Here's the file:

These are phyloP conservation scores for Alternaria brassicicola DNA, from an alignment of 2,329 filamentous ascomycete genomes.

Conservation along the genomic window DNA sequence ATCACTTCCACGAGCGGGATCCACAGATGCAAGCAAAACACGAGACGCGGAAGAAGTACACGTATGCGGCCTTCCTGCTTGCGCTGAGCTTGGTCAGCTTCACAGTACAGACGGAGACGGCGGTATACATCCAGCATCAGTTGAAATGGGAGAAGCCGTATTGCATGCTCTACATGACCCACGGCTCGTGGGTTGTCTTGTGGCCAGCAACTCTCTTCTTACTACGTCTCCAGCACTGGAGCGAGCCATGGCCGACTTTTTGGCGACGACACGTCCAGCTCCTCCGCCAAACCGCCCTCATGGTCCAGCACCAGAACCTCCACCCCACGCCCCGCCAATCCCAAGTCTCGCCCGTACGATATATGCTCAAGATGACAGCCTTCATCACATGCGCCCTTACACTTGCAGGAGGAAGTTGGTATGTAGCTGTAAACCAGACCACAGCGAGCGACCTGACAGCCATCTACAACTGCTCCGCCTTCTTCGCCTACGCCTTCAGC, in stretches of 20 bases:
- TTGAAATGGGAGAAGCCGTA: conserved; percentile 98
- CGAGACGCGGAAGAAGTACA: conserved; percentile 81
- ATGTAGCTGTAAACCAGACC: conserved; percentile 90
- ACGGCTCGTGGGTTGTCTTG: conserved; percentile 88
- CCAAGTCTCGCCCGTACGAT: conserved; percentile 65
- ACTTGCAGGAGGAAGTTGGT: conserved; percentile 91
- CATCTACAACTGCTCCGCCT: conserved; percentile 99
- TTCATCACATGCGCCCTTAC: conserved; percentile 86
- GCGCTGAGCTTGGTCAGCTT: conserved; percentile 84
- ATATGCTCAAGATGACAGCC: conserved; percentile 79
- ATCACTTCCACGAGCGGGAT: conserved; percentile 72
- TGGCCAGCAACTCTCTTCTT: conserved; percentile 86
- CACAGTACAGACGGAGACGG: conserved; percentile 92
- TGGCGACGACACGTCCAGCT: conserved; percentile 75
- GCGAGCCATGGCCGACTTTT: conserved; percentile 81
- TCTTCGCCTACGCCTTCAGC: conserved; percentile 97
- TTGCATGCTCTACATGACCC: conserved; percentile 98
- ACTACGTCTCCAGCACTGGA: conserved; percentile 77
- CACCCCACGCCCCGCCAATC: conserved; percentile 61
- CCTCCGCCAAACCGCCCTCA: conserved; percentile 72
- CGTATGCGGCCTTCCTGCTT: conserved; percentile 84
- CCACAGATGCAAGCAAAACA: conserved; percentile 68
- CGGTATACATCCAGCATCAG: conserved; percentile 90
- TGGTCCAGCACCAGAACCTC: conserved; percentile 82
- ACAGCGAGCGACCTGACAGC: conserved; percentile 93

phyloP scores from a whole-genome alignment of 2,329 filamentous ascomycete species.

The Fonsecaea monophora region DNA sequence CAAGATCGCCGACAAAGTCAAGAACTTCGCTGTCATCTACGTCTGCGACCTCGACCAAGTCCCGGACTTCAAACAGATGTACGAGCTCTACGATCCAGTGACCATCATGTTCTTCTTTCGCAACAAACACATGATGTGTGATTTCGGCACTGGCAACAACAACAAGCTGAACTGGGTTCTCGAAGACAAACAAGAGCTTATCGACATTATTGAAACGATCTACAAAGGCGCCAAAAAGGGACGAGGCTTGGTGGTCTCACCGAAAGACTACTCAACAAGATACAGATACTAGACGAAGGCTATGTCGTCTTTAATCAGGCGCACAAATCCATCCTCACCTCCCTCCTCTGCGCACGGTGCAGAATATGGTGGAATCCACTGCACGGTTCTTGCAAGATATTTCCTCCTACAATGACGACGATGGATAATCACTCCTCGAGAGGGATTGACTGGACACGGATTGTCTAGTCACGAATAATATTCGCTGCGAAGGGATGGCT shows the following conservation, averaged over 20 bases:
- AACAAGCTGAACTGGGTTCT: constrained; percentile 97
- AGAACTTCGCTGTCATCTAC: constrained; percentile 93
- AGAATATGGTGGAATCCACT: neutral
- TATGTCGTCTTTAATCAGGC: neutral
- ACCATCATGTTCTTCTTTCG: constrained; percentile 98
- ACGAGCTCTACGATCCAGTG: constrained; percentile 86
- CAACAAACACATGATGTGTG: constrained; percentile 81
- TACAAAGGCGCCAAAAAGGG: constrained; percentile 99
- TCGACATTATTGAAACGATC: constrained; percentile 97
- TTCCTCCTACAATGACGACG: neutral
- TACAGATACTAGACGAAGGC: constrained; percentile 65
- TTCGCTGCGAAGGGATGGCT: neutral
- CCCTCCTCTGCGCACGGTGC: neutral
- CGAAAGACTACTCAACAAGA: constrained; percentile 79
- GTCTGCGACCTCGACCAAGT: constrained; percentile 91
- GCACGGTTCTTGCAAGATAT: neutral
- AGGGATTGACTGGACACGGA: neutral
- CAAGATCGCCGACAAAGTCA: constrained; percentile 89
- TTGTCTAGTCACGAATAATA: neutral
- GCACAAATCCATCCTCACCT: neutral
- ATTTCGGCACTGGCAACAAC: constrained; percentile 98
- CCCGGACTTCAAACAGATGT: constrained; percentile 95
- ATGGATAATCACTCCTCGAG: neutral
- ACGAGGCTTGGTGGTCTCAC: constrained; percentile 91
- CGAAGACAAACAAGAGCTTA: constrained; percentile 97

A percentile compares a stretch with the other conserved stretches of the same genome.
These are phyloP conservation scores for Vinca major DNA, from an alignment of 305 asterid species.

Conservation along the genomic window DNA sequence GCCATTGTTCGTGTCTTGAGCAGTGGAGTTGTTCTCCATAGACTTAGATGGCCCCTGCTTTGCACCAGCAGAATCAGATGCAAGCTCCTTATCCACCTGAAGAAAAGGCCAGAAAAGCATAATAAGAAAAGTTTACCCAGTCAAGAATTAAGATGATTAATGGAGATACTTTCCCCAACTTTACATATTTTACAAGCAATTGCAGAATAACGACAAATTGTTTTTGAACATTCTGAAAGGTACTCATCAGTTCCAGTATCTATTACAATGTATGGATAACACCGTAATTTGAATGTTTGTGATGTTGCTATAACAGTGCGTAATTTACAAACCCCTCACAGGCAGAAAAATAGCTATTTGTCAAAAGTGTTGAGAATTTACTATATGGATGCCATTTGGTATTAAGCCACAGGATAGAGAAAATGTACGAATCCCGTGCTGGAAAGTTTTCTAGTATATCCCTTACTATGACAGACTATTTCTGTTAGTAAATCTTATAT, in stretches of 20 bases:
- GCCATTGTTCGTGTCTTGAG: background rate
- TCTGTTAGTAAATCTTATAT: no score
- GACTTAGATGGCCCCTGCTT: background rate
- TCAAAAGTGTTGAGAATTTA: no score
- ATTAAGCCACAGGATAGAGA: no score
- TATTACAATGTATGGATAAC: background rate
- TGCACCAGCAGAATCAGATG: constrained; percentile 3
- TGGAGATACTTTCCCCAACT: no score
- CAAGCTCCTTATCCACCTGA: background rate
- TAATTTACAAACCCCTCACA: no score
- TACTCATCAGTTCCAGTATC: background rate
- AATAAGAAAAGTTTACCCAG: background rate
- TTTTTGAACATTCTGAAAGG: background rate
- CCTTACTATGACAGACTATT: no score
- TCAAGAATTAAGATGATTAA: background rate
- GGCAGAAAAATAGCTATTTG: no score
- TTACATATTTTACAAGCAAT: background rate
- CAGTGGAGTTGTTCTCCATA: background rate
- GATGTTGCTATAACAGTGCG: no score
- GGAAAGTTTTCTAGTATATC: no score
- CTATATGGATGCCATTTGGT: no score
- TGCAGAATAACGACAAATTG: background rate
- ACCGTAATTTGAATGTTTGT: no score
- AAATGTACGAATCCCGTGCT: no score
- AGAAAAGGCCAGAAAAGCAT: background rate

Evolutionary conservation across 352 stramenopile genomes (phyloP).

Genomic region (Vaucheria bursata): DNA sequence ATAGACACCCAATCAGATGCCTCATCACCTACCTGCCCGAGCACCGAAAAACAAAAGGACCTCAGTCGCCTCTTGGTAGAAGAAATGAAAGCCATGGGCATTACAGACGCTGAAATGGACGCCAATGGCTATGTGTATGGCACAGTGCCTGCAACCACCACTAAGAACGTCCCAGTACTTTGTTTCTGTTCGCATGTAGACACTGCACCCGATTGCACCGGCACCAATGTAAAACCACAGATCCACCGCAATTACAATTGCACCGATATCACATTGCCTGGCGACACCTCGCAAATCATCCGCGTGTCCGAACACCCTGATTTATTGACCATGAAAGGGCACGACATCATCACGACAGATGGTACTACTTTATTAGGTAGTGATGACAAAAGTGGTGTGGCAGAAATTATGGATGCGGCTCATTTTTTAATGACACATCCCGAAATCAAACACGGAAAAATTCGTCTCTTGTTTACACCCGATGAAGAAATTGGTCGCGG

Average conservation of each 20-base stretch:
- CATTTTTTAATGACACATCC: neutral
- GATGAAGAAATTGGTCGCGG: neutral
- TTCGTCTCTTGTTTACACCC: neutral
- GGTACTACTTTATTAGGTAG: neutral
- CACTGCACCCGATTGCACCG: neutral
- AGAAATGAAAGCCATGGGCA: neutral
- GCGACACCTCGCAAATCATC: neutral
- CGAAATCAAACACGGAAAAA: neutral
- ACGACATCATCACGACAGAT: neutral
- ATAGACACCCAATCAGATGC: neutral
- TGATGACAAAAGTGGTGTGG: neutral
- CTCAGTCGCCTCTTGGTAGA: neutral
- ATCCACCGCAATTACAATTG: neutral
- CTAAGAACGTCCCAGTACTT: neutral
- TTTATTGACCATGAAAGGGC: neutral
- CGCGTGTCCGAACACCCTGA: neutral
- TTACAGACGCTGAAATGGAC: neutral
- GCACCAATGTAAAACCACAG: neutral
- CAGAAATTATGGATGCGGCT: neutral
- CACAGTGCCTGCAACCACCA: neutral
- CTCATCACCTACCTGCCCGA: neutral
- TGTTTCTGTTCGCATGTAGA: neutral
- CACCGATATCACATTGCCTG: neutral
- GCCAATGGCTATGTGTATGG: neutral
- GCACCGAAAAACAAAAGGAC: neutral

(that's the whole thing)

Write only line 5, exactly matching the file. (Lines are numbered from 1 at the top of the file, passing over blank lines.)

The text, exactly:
- ATGTAGCTGTAAACCAGACC: conserved; percentile 90